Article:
What is Mad Cow disease?
Mad cow disease is a fatal condition that slowly destroys the brain and spinal cord (central nervous system) in cattle. It also is known as bovine spongiform encephalopathy (BSE)
People cannot get Mad Cow disease. However, in rare cases, they may get a human form of Mad Cow disease called variant Creutzfeldt-Jakob disease (vCJD), which is fatal.
How common is Mad Cow disease?
The first case of this disease was reported in 1996. Since then, there have been a few cases of this disease reported in the world. Most of the cases have been in countries that are part of the United Kingdom (England, Scotland, Wales, and Northern Ireland).
Although it has been serious, Mad Cow disease is rare., there is an estimated one case of this disease diagnosed per million people each year around the world, most often in older adults.
However, it can be managed by reducing your risk factors. Please discuss with your doctor for further information.
What are the symptoms of Mad Cow disease?
Creutzfeldt-Jakob disease is marked by rapid mental deterioration, usually within a few months. Initial signs and symptoms typically include:
- Personality changes
- Memory loss
- Impaired thinking
- Blurred vision or blindness
- Difficulty speaking
- Difficulty swallowing
- Sudden, jerky movements
As the disease progresses, mental symptoms worsen. Most people eventually lapse into a coma. Heart failure, respiratory failure, pneumonia or other infections are generally the cause of death. Death usually occurs within a year.
In people with the rarer vCJD, psychiatric symptoms may be more prominent in the beginning, with dementia. The loss of the ability to think, reason and remember may develop later in the illness. In addition, this variant affects people at a younger age than classic one does and appears to have a slightly longer duration approximately 12 to 14 months.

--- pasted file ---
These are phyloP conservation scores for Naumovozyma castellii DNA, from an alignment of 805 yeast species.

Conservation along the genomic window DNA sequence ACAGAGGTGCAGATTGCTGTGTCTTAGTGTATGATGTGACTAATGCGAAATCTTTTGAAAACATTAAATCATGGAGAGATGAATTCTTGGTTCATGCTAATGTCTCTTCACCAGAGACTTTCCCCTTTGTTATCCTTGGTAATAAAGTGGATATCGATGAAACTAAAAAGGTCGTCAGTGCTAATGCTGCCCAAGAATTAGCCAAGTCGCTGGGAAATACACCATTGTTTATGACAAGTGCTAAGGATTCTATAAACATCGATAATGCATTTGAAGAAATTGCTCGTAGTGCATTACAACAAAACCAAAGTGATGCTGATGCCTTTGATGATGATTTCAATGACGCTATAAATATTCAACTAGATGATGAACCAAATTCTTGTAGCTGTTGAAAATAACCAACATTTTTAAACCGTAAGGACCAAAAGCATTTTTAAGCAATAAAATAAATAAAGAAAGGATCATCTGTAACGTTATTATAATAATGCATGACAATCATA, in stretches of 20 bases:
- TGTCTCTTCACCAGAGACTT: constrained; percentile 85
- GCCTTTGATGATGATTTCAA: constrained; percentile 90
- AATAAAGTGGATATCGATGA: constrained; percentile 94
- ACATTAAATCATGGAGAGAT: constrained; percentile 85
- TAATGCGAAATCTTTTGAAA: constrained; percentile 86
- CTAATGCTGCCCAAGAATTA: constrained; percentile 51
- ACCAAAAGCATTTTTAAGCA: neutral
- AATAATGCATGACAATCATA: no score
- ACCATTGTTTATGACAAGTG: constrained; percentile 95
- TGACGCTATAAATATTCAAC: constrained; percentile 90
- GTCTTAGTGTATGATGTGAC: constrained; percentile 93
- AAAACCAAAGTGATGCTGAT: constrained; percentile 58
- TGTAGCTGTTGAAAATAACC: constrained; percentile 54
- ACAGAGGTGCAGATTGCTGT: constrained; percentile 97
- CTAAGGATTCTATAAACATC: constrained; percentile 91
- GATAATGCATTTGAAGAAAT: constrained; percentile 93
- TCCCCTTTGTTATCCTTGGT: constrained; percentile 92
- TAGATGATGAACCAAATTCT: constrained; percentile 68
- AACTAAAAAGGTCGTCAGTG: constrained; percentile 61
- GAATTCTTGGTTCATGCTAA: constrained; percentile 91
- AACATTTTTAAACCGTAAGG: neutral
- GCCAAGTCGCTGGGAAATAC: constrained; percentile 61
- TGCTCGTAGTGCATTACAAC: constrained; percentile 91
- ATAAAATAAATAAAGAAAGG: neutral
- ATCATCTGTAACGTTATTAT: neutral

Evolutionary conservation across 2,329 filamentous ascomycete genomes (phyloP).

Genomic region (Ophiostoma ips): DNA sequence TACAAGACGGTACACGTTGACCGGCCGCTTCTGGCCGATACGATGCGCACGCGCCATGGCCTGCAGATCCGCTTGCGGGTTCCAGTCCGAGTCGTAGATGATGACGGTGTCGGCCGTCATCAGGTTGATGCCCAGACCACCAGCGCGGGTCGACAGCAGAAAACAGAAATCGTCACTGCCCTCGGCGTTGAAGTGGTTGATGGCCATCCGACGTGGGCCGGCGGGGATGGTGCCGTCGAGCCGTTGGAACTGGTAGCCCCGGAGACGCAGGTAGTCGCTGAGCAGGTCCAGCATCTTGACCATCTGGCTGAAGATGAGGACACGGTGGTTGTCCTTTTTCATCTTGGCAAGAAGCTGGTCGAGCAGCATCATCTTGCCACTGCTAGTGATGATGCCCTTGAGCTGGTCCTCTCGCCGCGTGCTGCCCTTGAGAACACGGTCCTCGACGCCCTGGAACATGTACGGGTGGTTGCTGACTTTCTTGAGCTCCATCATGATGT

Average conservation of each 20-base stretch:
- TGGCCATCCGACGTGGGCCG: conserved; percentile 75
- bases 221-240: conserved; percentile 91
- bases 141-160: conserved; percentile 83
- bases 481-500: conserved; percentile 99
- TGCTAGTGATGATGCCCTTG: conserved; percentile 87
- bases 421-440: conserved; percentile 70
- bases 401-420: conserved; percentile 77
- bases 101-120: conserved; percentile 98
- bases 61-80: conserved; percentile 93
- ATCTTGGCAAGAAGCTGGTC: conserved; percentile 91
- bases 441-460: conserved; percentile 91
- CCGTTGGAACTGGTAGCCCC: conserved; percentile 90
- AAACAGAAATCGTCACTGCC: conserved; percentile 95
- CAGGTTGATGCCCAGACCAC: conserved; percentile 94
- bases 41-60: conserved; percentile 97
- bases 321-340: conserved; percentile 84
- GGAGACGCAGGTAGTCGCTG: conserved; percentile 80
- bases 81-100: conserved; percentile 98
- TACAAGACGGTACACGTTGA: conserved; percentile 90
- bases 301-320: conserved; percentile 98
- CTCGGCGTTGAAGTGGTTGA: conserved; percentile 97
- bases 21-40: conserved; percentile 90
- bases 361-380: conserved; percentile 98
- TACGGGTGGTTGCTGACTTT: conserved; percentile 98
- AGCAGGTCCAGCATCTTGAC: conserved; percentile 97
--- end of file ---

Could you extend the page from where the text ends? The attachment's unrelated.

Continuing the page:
When should I see my doctor?
You must seek immediately medical attention if you experience these symptoms. Mad Cow disease is a medical emergency that requires immediate medical care. The condition is life-threatening.
If you have any signs or symptoms listed above or have any questions, please consulting with your doctor. Everyone’s body acts differently.
What causes Mad Cow disease?
Experts are actually not sure what causes Mad Cow disease or vCJD.
The leading theory claims that the disease is caused by infectious proteins called prions (say “PREE-ons”). In affected cows, these proteins are found in the brain, spinal cord, and small intestine. There is no evidence that prions are found in muscle meat (such as steak) or in milk.
When a cow is slaughtered, parts of it are used for human food and other parts are used in animal feed. If an infected cow is slaughtered and its nerve tissue is used in cattle feed, other cows can become infected.
People can get vCJD if they eat the brain or spinal cord tissue of infected cattle.
What increases my risk for Mad Cow disease?
The risk of vCJD is not high. The disease cannot be transmitted through coughing or sneezing, touching or sexual contact. The three ways it develops are:
Most people with classic vCJD develop the disease for no apparent reason.
- By inheritance
In the United States, about 5 to 10 percent of people with vCJD have a family history of the disease or test positive for a genetic mutation associated with vCJD.
- By contamination
A small number of people have developed vCJD after being exposed to infected human tissue during a medical procedure, such as a cornea or skin transplant. Also, standard sterilization methods do not destroy abnormal prions, a few people have developed vCJD after undergoing brain surgery with contaminated instruments.